Police chiefs in Shanghai have put the brakes on motorcycles using major roads in a traffic order which took effect Tuesday.
The ban will affect 789,000 motorcycles in the city, including 149,000 that are being used without licenses. Police revealed riders will be forbidden on some roads within the Inner Ring Road, three areas in Pudong New Area, and some areas bordering neighboring provinces.
They stressed the measure would meet the requirements stated in the city's urban transportation white paper issued last month.
The paper highlighted the development of public transport as a major solution to Shanghai's future traffic needs.
It stated that motorcycles should be banned from major roads in the city center, and the overall number using roads in the financial hub should be reduced over several years.
The move was similar to Beijing's restrictions on the running and administration of motorcycles. As early as 1984, the police stopped issuing new licensees to motorcycle drivers, said an official with the Beijing Public Security Bureau of Traffic Administration.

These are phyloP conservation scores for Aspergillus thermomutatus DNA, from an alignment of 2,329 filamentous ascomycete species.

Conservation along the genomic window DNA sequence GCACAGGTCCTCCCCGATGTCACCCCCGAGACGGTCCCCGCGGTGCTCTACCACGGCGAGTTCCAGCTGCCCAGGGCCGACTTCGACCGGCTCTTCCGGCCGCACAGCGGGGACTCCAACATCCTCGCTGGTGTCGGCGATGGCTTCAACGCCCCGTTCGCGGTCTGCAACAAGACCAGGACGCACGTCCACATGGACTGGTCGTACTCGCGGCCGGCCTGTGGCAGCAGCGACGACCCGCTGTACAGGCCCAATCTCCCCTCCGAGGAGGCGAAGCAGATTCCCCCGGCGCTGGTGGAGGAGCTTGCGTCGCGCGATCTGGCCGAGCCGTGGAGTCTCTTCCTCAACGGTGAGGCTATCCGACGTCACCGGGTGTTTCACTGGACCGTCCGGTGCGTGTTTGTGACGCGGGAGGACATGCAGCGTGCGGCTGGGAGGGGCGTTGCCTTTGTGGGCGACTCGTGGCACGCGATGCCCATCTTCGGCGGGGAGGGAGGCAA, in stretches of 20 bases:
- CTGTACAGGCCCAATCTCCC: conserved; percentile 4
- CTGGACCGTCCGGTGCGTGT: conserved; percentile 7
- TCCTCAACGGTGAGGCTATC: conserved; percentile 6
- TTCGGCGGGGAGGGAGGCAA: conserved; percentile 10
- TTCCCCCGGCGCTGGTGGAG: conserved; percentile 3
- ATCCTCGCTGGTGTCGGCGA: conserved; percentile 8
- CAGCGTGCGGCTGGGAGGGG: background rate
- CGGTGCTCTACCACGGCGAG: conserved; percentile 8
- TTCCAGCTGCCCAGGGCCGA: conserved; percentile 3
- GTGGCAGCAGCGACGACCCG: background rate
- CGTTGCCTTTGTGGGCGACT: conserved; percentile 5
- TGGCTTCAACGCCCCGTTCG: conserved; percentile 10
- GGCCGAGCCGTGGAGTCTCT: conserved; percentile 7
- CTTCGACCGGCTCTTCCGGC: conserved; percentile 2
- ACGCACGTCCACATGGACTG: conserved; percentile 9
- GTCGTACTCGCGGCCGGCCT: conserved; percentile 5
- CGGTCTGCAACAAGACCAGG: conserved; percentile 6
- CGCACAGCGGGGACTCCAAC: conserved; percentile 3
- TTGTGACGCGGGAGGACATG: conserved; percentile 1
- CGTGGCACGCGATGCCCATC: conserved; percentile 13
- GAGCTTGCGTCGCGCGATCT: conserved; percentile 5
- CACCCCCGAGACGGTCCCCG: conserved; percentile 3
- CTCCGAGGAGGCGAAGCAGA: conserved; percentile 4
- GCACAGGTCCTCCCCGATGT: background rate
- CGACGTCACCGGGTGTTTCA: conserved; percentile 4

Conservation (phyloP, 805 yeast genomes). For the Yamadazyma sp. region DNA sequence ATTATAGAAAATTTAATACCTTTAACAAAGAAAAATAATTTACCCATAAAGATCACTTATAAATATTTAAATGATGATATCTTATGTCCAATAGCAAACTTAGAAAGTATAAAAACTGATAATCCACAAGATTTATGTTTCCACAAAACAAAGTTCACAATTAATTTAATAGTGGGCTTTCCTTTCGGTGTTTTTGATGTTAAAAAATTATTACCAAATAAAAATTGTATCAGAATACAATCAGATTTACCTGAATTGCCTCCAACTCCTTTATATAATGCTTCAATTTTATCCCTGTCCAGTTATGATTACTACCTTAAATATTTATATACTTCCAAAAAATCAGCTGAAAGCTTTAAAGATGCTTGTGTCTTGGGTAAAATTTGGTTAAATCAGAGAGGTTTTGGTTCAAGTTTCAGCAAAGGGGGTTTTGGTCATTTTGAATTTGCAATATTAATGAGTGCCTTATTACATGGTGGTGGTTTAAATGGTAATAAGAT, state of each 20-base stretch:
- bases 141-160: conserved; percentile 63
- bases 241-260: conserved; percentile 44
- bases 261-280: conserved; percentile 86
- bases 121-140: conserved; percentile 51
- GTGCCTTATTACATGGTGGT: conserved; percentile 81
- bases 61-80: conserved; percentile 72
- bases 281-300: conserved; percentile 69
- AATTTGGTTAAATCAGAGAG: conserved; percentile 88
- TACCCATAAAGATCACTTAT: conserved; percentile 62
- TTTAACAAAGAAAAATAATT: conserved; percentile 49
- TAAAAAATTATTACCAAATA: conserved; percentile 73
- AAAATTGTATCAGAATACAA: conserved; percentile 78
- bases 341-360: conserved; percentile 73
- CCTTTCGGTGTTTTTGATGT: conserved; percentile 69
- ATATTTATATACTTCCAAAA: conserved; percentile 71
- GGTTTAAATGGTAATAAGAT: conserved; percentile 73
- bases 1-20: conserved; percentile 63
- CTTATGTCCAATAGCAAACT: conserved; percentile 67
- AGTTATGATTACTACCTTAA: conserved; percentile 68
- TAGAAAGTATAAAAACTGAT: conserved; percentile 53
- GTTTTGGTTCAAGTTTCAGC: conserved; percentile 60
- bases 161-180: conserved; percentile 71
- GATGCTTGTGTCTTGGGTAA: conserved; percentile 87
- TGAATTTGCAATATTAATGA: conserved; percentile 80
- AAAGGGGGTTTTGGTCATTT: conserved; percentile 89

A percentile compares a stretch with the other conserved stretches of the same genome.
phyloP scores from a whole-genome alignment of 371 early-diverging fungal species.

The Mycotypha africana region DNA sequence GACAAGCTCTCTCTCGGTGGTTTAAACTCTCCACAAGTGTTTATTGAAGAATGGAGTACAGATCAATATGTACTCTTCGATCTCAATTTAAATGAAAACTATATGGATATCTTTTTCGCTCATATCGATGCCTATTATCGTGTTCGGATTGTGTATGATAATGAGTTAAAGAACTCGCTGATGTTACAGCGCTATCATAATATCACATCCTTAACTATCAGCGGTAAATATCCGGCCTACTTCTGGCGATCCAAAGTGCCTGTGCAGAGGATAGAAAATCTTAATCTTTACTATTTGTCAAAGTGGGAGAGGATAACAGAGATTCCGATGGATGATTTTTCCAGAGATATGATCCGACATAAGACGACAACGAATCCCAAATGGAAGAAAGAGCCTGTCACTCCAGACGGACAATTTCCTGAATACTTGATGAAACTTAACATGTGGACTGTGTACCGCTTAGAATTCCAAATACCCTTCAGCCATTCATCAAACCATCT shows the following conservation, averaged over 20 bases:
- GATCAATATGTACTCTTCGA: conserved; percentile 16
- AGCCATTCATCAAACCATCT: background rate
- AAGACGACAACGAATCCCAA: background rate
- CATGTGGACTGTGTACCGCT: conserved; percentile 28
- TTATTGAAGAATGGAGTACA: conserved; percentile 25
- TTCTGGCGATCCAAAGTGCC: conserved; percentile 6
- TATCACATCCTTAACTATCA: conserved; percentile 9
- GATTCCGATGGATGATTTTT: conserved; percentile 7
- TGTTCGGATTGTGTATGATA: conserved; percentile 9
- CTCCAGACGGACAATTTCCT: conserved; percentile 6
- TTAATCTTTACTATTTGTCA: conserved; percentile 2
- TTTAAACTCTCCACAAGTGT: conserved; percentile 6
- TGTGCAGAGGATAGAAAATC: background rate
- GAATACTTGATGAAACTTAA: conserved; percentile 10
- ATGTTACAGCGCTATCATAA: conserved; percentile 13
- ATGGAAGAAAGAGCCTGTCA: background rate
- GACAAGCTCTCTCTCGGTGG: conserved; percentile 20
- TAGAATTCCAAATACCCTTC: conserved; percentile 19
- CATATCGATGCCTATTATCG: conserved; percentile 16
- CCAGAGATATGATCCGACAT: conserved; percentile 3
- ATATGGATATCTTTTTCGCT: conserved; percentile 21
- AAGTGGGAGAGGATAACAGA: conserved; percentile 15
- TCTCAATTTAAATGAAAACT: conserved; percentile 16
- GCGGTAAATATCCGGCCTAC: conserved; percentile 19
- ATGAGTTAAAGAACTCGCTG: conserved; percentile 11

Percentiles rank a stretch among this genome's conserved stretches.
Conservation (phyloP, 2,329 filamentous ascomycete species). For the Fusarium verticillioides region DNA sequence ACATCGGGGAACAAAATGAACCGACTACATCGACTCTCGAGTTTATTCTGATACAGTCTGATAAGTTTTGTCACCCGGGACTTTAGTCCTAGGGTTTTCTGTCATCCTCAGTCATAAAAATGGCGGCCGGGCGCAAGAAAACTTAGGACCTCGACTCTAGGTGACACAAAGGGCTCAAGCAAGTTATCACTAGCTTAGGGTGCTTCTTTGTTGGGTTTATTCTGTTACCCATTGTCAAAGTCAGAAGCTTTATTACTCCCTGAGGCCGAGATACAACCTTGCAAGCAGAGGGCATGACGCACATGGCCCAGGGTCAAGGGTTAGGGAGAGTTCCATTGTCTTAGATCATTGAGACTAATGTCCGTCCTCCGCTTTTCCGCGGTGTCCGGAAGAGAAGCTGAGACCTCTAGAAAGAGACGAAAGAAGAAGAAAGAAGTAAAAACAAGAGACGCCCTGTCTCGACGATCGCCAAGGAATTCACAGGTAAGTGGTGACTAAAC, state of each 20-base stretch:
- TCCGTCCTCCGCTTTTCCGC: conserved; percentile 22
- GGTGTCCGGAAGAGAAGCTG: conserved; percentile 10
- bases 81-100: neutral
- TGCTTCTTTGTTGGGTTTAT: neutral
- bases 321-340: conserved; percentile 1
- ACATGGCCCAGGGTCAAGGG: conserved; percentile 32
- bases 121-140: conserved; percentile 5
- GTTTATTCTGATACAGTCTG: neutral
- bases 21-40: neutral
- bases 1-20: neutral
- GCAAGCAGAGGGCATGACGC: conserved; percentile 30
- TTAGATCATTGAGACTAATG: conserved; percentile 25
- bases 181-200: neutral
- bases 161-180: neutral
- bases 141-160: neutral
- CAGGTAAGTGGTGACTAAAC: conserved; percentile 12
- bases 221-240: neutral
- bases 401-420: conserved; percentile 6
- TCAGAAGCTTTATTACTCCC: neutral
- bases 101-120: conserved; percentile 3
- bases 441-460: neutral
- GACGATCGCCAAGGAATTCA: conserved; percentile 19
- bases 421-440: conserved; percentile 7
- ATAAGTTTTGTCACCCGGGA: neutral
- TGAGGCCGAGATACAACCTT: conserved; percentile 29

In 2000, the bureau adopted a new regulation that forbade motor tricycles with licensees from running on roads in the downtown area and the eight nearby suburb districts.
Zhu Yinglei, deputy director of Shanghai Public Security Bureau, said: "The ban on motorcycles is designed to achieve a higher efficiency of the city's transport network in line with the white paper."
Motorcycles form 55 percent of the total number of vehicles in the city.
But research has found that motorcycles shoulder just 2.1 percent of the total daily transportation load.
The rise in the number of the motorcycles is also posing a headache to civic leaders. In 1997, only 40,000 were in use in the city.
"The surge in the number the motorcycles over the past five years has posed a threat to the city's traffic," Zhu said.
Last year, motorcycles caused 2,265 traffic accidents, accounting for 5.38 percent the total accidents in the city. A total of 237 people died in accidents caused by motorcycles, around 15.77 percent of the death toll on roads.
"Robbers on motorcycles also attacked pedestrians and other cyclists from time to time," Zhu added.
To achieve the goal of reducing the number of motorcycles in use, police said some cyclists may be allowed to change their motorcycle plates into private car plates free of charge.
"But considering different people's purchasing power, the exchange of plates is still under discussion," Zhu added.
(China Daily July 31, 2002)